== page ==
By Leslee Kulba- Asheville City Council unanimously rejected a proposal for a new hotel downtown. Had the project been approved, it would have been the twelfth new hotel downtown. Many candidates for city council had run on a platform of ending hotel proliferation downtown. Councilman Brian Haynes was one of those candidates, and the public hearing had been rescheduled because he was unable to attend council’s previous meeting.
Proposed was an eight-story, 185-room Embassy Suites hotel and a 200-space parking garage. The hotel would go up on Haywood Street, within walking distance of the Civic Center and local restaurants, on the lot where the former sheriff’s offices remain vacant. It would sport a handsome, modern look, with a highly-angular, articulated façade of multiple textures with ample glazing, and rooftops designed for visual interest. Public amenities included the replacement of deteriorating retaining walls, repaving of the adjacent church’s parking lot thus mitigating stormwater issues, and the opening of sidewalks now obstructed by telephone poles into a public plaza with street furniture.
But the city’s design codes posed challenges. The lot is triangular with a substantial slope. So, after removing space to accommodate required sidewalks, setbacks, and tree buffers, only a small triangle was left. Since parking garages are typically rectangular, and the developers wanted adequate parking for guests and employees without building so high as to be non-conforming with existing building elevations; the developers asked permission to encroach somewhat into the setbacks.
The boards reviewing the project prior to its review by council generally liked the project, and the developers changed the design to meet the requirements of those who did not. For example, they changed the traffic pattern to accommodate a single curb cut on Haywood Street. To comply with an ordinance that forbids walls longer than 145 feet at heights above 75 feet; the developers suggested removing a room on the upper floor and replacing it with a glazed open space that would create an illusion of two towers when viewed from the ground. Then, the developers decided to avoid the trigger by digging deeper and lowering the entire building. The designers had also strayed from some stipulations of the UDO to avoid turning the streets into “canyons,” and reviewing boards agreed the proposed variances would look better.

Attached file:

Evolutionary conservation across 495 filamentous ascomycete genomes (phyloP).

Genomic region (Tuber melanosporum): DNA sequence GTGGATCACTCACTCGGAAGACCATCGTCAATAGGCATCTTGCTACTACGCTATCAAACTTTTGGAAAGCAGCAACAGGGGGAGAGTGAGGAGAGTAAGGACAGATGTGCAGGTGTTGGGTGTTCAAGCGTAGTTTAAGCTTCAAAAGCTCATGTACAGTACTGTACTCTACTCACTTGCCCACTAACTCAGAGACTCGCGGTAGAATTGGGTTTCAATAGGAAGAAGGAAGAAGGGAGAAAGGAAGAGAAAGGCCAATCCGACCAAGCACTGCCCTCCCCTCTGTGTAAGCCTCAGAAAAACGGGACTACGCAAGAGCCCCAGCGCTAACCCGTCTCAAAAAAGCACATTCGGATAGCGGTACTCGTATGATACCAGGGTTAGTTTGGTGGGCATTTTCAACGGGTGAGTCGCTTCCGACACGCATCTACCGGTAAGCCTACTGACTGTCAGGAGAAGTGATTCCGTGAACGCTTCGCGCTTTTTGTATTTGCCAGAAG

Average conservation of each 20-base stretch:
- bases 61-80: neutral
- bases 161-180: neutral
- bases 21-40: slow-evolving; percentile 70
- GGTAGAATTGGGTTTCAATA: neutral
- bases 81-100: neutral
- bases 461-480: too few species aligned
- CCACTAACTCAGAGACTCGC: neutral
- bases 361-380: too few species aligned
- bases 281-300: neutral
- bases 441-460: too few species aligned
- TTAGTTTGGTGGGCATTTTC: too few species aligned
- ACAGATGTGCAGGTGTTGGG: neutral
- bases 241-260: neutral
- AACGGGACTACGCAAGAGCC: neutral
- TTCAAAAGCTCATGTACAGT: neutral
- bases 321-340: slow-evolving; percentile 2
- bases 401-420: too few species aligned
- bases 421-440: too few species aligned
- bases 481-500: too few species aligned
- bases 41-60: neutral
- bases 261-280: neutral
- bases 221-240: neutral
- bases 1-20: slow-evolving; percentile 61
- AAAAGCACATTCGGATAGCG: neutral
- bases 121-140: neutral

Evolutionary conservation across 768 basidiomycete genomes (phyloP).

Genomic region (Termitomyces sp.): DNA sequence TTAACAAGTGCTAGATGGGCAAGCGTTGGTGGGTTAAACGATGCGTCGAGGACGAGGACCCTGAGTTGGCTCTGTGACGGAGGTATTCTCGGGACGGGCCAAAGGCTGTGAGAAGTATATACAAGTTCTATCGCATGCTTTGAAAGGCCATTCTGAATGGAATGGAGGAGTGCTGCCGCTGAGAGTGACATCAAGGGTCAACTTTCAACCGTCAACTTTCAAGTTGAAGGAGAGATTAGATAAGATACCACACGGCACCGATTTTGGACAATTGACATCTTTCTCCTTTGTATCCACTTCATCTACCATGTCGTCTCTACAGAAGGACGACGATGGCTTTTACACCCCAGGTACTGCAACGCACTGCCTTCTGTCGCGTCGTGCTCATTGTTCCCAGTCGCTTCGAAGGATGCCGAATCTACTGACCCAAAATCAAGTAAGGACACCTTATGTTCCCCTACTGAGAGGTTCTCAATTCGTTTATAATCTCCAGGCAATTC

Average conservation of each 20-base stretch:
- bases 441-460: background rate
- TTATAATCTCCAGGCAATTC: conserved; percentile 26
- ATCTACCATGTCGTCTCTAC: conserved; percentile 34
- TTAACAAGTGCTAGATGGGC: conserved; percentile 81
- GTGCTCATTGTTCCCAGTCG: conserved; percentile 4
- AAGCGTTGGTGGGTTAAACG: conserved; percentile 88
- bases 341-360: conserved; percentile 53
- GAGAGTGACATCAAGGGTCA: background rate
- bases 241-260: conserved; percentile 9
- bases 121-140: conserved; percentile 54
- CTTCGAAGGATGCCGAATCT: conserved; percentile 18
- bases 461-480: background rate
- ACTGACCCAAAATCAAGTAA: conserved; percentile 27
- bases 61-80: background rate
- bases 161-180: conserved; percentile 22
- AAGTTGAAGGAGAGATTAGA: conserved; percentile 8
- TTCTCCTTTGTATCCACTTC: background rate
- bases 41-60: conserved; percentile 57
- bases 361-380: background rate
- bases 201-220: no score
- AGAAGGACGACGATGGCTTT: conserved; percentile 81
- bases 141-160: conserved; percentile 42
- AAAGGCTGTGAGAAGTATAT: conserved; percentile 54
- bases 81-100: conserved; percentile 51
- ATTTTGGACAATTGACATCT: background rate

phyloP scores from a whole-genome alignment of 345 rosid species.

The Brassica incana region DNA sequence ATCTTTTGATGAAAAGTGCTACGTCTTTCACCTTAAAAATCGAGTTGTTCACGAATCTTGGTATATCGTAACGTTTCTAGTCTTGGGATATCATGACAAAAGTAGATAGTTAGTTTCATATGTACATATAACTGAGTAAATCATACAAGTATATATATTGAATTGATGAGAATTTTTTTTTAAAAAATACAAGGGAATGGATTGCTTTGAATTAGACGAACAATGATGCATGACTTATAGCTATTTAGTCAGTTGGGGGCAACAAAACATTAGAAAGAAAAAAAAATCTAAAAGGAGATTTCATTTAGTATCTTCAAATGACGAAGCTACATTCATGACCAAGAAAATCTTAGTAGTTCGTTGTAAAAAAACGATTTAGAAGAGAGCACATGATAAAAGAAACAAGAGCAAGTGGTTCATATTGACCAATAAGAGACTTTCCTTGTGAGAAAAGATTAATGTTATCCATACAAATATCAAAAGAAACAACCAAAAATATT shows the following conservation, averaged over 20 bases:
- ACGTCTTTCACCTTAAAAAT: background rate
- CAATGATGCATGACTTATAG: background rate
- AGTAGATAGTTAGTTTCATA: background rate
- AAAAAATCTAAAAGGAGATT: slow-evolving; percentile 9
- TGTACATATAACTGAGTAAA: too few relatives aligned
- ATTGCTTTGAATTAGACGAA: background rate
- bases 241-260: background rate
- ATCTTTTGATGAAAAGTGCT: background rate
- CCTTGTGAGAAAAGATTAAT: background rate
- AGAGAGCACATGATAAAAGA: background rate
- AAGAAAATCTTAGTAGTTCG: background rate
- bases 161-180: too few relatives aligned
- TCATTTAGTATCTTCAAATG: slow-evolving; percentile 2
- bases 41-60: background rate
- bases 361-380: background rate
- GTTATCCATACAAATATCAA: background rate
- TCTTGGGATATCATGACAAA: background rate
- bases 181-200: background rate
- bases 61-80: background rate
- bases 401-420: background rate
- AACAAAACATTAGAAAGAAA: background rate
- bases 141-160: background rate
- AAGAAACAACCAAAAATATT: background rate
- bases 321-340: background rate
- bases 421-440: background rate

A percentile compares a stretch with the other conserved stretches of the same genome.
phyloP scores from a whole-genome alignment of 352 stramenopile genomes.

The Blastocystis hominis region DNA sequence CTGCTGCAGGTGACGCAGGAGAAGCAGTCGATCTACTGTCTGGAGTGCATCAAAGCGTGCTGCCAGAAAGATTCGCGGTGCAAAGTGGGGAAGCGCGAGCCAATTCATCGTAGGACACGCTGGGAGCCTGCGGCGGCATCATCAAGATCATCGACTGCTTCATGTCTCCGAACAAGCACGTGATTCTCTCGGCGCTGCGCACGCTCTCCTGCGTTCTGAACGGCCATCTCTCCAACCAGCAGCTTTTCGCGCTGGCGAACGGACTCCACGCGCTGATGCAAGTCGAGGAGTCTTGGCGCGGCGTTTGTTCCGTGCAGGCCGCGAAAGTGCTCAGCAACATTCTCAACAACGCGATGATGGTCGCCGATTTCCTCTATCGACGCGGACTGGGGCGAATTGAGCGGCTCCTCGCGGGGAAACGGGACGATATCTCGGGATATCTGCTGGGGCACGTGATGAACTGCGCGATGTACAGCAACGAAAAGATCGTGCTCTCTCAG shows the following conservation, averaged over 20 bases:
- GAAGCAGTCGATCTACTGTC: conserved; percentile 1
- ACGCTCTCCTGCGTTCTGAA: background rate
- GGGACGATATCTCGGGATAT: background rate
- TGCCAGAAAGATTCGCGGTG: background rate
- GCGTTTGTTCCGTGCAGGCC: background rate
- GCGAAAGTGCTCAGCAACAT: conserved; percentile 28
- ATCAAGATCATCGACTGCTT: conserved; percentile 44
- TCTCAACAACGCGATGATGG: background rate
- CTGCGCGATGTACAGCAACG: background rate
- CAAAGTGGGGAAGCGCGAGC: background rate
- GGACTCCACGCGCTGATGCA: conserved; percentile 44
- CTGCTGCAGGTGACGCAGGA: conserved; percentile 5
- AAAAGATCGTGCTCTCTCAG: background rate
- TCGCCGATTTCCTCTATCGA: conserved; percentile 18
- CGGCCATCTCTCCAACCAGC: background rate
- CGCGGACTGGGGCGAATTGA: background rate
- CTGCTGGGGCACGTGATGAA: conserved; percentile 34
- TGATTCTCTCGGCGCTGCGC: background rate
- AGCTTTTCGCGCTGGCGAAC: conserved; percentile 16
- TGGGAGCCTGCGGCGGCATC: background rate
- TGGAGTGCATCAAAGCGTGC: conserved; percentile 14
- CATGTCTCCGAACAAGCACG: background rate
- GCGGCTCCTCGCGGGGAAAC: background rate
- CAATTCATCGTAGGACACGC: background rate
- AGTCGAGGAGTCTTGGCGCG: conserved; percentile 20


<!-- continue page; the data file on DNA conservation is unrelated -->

Tuesday’s public hearing was tedious. City Attorney Robin Currin, unlike her predecessor Bob Oast, who happened to be arguing the case for the hotel, ran a tight ship. Currin explained in no uncertain terms that council was to judge the merits of the project wholly and exclusively by the seven statutory standards, though the standards are rather subjective. Currin then nipped in the bud any hopes of playing public hearing drinking games, saying, “A big part of a quasi-judicial decision is that all of the findings and the decisions made by the council have got to be supported by substantial, material, and competent evidence.” Lay witnesses were not to share impressions; they could only offer “unique and actual knowledge.” She said expert witnesses would speak about real-estate values and traffic impacts. “That’s something lay witness cannot testify about.” A court recorder captured the proceedings verbatim.
Members of council tended to disagree with the expert witnesses. The traffic study had estimated the hotel would increase traffic in the area 3-5 percent. Council challenged the findings, saying traffic had been measured on an exceptionally low-volume day, to which traffic engineer Kevin Dean responded higher volumes would only make the percent of impact smaller. Members of council were also concerned the hotel would not offer sufficient parking. Oast had come prepared with a drafted proposal for expanding the deck if the city would agree to pay $17,000 per space plus development review costs. The offer was rejected.
Vice Mayor Gwen Wisler challenged appraiser Tommy Crozier’s assertion that the hotel would have no adverse effect on other hotels downtown. The Tourism Development Authority had argued the opposite to justify needing more advertising dollars. Crozier clarified models predicted the hotel would draw guests who would otherwise book rooms out of town when attending downtown functions. Hotelier Trevor Walden added the hotel’s event space would bring more visitors needing room-nights to the city. Former city councilman Jan Davis contributed the city had lost a sports conference due to inadequate meeting space.
Crozier said the hotel should improve surrounding property values, which Councilman Gordon Smith established were only pecuniary. Davis said he welcomed the “opportunity to clean up a bad area” in terms of crime and deteriorating infrastructure. The pertinent staff report had noted vacant buildings like the former sheriff’s office were crime magnets. On the flip-side, during the design review process, Major Mark Sutterlee of the Salvation Army had expressed fears that making the area too upscale could generate demand to oust the missions serving the homeless in that neighborhood.